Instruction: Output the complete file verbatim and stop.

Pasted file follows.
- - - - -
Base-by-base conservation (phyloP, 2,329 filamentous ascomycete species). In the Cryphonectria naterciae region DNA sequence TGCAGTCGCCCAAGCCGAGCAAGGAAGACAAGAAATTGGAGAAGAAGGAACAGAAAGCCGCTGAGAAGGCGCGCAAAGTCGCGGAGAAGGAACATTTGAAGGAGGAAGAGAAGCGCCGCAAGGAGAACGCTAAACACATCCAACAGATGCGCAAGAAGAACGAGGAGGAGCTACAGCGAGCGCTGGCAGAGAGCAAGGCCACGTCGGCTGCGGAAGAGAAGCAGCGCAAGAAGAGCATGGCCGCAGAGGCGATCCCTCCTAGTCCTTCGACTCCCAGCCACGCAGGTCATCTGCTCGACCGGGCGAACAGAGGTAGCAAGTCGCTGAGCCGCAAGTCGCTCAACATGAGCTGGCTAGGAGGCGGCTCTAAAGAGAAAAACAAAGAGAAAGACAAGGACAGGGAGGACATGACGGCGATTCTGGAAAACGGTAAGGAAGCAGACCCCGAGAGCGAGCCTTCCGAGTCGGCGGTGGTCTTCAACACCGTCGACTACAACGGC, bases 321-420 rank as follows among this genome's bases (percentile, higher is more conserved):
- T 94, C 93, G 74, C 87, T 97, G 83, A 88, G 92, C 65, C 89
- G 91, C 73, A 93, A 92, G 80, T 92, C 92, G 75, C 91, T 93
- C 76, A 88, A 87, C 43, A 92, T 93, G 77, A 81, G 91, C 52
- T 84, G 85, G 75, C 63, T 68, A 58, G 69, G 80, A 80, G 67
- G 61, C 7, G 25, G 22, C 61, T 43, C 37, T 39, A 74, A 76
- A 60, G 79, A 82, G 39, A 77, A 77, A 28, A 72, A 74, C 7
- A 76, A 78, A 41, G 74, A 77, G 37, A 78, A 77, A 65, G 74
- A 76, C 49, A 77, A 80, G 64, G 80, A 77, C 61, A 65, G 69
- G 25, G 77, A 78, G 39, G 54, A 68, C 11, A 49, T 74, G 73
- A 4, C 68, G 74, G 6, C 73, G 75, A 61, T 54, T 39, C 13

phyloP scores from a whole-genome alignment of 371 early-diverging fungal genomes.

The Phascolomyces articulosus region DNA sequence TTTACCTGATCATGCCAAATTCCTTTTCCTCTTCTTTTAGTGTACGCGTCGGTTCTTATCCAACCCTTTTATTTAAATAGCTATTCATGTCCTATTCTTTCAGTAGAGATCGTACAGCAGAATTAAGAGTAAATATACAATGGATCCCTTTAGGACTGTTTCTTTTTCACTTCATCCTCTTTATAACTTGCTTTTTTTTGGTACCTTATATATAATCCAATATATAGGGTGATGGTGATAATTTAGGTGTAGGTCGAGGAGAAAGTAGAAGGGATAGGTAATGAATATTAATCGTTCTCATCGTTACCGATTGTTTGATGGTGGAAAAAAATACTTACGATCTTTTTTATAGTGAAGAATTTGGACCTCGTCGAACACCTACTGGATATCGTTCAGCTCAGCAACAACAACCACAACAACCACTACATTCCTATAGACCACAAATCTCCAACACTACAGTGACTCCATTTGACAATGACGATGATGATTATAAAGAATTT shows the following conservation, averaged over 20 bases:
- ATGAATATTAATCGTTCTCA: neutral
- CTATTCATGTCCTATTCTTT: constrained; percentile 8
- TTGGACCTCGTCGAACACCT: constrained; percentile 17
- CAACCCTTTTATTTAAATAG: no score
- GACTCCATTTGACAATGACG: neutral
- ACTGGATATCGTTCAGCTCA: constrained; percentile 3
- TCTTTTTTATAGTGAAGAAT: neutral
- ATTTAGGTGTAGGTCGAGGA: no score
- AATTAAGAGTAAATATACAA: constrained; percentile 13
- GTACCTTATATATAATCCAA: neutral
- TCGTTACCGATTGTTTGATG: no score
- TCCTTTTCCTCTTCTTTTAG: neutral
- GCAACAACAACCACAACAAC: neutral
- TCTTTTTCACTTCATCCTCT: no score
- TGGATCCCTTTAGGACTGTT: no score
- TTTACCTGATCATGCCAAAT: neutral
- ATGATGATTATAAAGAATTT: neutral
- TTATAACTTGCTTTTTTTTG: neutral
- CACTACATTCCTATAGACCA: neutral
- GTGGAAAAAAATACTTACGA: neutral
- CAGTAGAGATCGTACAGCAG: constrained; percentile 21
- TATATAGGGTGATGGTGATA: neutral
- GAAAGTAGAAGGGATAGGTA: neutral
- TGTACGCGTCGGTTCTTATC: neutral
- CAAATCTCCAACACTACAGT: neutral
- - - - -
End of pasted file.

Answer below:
Base-by-base conservation (phyloP, 2,329 filamentous ascomycete species). In the Cryphonectria naterciae region DNA sequence TGCAGTCGCCCAAGCCGAGCAAGGAAGACAAGAAATTGGAGAAGAAGGAACAGAAAGCCGCTGAGAAGGCGCGCAAAGTCGCGGAGAAGGAACATTTGAAGGAGGAAGAGAAGCGCCGCAAGGAGAACGCTAAACACATCCAACAGATGCGCAAGAAGAACGAGGAGGAGCTACAGCGAGCGCTGGCAGAGAGCAAGGCCACGTCGGCTGCGGAAGAGAAGCAGCGCAAGAAGAGCATGGCCGCAGAGGCGATCCCTCCTAGTCCTTCGACTCCCAGCCACGCAGGTCATCTGCTCGACCGGGCGAACAGAGGTAGCAAGTCGCTGAGCCGCAAGTCGCTCAACATGAGCTGGCTAGGAGGCGGCTCTAAAGAGAAAAACAAAGAGAAAGACAAGGACAGGGAGGACATGACGGCGATTCTGGAAAACGGTAAGGAAGCAGACCCCGAGAGCGAGCCTTCCGAGTCGGCGGTGGTCTTCAACACCGTCGACTACAACGGC, bases 321-420 rank as follows among this genome's bases (percentile, higher is more conserved):
- T 94, C 93, G 74, C 87, T 97, G 83, A 88, G 92, C 65, C 89
- G 91, C 73, A 93, A 92, G 80, T 92, C 92, G 75, C 91, T 93
- C 76, A 88, A 87, C 43, A 92, T 93, G 77, A 81, G 91, C 52
- T 84, G 85, G 75, C 63, T 68, A 58, G 69, G 80, A 80, G 67
- G 61, C 7, G 25, G 22, C 61, T 43, C 37, T 39, A 74, A 76
- A 60, G 79, A 82, G 39, A 77, A 77, A 28, A 72, A 74, C 7
- A 76, A 78, A 41, G 74, A 77, G 37, A 78, A 77, A 65, G 74
- A 76, C 49, A 77, A 80, G 64, G 80, A 77, C 61, A 65, G 69
- G 25, G 77, A 78, G 39, G 54, A 68, C 11, A 49, T 74, G 73
- A 4, C 68, G 74, G 6, C 73, G 75, A 61, T 54, T 39, C 13

phyloP scores from a whole-genome alignment of 371 early-diverging fungal genomes.

The Phascolomyces articulosus region DNA sequence TTTACCTGATCATGCCAAATTCCTTTTCCTCTTCTTTTAGTGTACGCGTCGGTTCTTATCCAACCCTTTTATTTAAATAGCTATTCATGTCCTATTCTTTCAGTAGAGATCGTACAGCAGAATTAAGAGTAAATATACAATGGATCCCTTTAGGACTGTTTCTTTTTCACTTCATCCTCTTTATAACTTGCTTTTTTTTGGTACCTTATATATAATCCAATATATAGGGTGATGGTGATAATTTAGGTGTAGGTCGAGGAGAAAGTAGAAGGGATAGGTAATGAATATTAATCGTTCTCATCGTTACCGATTGTTTGATGGTGGAAAAAAATACTTACGATCTTTTTTATAGTGAAGAATTTGGACCTCGTCGAACACCTACTGGATATCGTTCAGCTCAGCAACAACAACCACAACAACCACTACATTCCTATAGACCACAAATCTCCAACACTACAGTGACTCCATTTGACAATGACGATGATGATTATAAAGAATTT shows the following conservation, averaged over 20 bases:
- ATGAATATTAATCGTTCTCA: neutral
- CTATTCATGTCCTATTCTTT: constrained; percentile 8
- TTGGACCTCGTCGAACACCT: constrained; percentile 17
- CAACCCTTTTATTTAAATAG: no score
- GACTCCATTTGACAATGACG: neutral
- ACTGGATATCGTTCAGCTCA: constrained; percentile 3
- TCTTTTTTATAGTGAAGAAT: neutral
- ATTTAGGTGTAGGTCGAGGA: no score
- AATTAAGAGTAAATATACAA: constrained; percentile 13
- GTACCTTATATATAATCCAA: neutral
- TCGTTACCGATTGTTTGATG: no score
- TCCTTTTCCTCTTCTTTTAG: neutral
- GCAACAACAACCACAACAAC: neutral
- TCTTTTTCACTTCATCCTCT: no score
- TGGATCCCTTTAGGACTGTT: no score
- TTTACCTGATCATGCCAAAT: neutral
- ATGATGATTATAAAGAATTT: neutral
- TTATAACTTGCTTTTTTTTG: neutral
- CACTACATTCCTATAGACCA: neutral
- GTGGAAAAAAATACTTACGA: neutral
- CAGTAGAGATCGTACAGCAG: constrained; percentile 21
- TATATAGGGTGATGGTGATA: neutral
- GAAAGTAGAAGGGATAGGTA: neutral
- TGTACGCGTCGGTTCTTATC: neutral
- CAAATCTCCAACACTACAGT: neutral